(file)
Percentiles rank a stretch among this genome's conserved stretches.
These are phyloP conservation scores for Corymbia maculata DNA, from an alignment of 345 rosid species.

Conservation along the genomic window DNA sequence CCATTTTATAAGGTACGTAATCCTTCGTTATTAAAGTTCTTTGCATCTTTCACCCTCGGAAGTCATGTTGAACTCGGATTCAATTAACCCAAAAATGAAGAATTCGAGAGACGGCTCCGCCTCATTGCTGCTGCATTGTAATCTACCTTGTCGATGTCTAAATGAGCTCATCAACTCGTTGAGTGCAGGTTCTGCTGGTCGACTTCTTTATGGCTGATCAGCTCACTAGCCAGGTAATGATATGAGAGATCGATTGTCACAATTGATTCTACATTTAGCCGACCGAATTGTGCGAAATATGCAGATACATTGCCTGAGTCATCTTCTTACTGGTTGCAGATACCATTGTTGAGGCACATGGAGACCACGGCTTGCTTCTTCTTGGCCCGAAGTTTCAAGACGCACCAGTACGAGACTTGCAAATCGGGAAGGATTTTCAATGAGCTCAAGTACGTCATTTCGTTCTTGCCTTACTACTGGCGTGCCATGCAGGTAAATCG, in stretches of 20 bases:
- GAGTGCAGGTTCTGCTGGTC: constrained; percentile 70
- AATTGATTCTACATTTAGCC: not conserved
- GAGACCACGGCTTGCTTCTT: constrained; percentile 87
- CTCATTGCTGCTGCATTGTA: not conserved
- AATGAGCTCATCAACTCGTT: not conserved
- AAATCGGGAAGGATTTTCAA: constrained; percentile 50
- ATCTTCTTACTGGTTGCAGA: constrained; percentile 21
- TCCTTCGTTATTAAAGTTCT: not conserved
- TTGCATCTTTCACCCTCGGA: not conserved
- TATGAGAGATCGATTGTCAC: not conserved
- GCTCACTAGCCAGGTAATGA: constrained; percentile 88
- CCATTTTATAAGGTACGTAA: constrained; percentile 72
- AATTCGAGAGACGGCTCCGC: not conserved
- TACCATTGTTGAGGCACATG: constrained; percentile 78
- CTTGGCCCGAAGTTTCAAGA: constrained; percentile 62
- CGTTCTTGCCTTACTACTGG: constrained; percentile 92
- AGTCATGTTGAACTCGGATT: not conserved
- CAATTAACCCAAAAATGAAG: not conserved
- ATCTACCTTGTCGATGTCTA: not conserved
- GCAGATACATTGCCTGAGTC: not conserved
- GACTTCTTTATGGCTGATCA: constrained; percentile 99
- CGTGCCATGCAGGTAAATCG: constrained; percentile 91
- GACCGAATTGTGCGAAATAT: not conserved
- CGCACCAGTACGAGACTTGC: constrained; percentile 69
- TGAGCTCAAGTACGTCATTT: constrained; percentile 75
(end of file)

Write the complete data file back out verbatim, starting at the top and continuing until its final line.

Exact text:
Percentiles rank a stretch among this genome's conserved stretches.
These are phyloP conservation scores for Corymbia maculata DNA, from an alignment of 345 rosid species.

Conservation along the genomic window DNA sequence CCATTTTATAAGGTACGTAATCCTTCGTTATTAAAGTTCTTTGCATCTTTCACCCTCGGAAGTCATGTTGAACTCGGATTCAATTAACCCAAAAATGAAGAATTCGAGAGACGGCTCCGCCTCATTGCTGCTGCATTGTAATCTACCTTGTCGATGTCTAAATGAGCTCATCAACTCGTTGAGTGCAGGTTCTGCTGGTCGACTTCTTTATGGCTGATCAGCTCACTAGCCAGGTAATGATATGAGAGATCGATTGTCACAATTGATTCTACATTTAGCCGACCGAATTGTGCGAAATATGCAGATACATTGCCTGAGTCATCTTCTTACTGGTTGCAGATACCATTGTTGAGGCACATGGAGACCACGGCTTGCTTCTTCTTGGCCCGAAGTTTCAAGACGCACCAGTACGAGACTTGCAAATCGGGAAGGATTTTCAATGAGCTCAAGTACGTCATTTCGTTCTTGCCTTACTACTGGCGTGCCATGCAGGTAAATCG, in stretches of 20 bases:
- GAGTGCAGGTTCTGCTGGTC: constrained; percentile 70
- AATTGATTCTACATTTAGCC: not conserved
- GAGACCACGGCTTGCTTCTT: constrained; percentile 87
- CTCATTGCTGCTGCATTGTA: not conserved
- AATGAGCTCATCAACTCGTT: not conserved
- AAATCGGGAAGGATTTTCAA: constrained; percentile 50
- ATCTTCTTACTGGTTGCAGA: constrained; percentile 21
- TCCTTCGTTATTAAAGTTCT: not conserved
- TTGCATCTTTCACCCTCGGA: not conserved
- TATGAGAGATCGATTGTCAC: not conserved
- GCTCACTAGCCAGGTAATGA: constrained; percentile 88
- CCATTTTATAAGGTACGTAA: constrained; percentile 72
- AATTCGAGAGACGGCTCCGC: not conserved
- TACCATTGTTGAGGCACATG: constrained; percentile 78
- CTTGGCCCGAAGTTTCAAGA: constrained; percentile 62
- CGTTCTTGCCTTACTACTGG: constrained; percentile 92
- AGTCATGTTGAACTCGGATT: not conserved
- CAATTAACCCAAAAATGAAG: not conserved
- ATCTACCTTGTCGATGTCTA: not conserved
- GCAGATACATTGCCTGAGTC: not conserved
- GACTTCTTTATGGCTGATCA: constrained; percentile 99
- CGTGCCATGCAGGTAAATCG: constrained; percentile 91
- GACCGAATTGTGCGAAATAT: not conserved
- CGCACCAGTACGAGACTTGC: constrained; percentile 69
- TGAGCTCAAGTACGTCATTT: constrained; percentile 75